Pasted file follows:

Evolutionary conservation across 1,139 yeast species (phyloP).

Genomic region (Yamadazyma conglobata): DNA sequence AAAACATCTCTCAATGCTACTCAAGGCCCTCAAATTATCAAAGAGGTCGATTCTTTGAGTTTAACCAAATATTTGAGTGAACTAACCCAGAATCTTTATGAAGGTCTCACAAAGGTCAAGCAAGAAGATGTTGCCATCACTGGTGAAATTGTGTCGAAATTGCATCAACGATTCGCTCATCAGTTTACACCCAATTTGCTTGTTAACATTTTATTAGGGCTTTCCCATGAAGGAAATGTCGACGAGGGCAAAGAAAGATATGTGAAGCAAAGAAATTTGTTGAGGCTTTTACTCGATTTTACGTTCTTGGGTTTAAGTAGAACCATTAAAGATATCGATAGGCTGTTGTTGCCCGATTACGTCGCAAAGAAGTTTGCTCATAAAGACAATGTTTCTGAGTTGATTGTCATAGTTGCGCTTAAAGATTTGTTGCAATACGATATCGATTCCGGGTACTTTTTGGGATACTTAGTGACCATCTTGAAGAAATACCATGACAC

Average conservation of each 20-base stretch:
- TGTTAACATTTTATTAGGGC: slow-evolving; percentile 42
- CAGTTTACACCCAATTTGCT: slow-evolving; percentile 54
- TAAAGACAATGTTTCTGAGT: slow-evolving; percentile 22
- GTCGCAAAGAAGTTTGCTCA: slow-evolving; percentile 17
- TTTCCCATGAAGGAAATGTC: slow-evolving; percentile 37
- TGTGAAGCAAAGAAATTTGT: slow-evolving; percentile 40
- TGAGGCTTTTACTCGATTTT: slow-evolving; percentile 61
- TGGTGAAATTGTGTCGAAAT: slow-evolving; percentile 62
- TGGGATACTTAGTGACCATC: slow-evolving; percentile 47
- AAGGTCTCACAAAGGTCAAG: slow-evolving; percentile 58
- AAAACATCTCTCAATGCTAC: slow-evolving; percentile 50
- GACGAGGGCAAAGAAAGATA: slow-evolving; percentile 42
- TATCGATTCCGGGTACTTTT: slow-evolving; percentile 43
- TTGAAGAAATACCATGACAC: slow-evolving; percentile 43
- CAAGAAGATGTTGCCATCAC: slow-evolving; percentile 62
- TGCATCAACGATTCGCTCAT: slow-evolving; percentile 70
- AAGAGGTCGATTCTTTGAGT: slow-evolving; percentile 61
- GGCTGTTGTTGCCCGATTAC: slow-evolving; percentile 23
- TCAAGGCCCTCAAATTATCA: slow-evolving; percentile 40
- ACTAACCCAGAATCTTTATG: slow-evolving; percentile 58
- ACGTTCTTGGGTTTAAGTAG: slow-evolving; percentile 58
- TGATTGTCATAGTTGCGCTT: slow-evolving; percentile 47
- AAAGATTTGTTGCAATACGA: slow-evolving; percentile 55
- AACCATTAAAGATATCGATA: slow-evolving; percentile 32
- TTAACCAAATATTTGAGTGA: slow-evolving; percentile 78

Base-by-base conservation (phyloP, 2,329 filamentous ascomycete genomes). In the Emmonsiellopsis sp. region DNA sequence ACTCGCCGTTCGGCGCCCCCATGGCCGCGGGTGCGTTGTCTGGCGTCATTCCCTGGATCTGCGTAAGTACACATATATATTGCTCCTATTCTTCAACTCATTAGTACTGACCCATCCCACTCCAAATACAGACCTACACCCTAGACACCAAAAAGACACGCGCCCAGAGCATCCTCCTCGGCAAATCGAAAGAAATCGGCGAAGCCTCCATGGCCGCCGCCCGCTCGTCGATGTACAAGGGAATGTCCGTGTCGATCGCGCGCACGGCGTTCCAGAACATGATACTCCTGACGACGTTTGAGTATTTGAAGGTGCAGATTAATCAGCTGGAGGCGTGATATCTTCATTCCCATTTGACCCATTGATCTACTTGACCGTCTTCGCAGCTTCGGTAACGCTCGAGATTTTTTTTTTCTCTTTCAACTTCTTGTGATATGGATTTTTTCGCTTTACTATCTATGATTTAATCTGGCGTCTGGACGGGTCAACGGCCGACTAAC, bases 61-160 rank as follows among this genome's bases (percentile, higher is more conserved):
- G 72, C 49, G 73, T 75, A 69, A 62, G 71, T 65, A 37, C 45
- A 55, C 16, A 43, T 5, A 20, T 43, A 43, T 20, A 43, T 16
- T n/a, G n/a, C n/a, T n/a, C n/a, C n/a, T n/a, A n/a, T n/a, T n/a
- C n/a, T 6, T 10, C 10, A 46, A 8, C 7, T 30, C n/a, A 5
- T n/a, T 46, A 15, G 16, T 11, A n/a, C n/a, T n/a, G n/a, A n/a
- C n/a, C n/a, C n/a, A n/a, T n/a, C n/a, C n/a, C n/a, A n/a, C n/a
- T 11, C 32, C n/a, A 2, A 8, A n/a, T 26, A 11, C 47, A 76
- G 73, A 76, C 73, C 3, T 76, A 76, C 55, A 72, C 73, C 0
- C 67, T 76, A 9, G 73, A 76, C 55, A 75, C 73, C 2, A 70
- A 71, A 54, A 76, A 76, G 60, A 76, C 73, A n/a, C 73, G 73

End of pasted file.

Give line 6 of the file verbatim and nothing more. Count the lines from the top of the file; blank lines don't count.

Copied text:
- TAAAGACAATGTTTCTGAGT: slow-evolving; percentile 22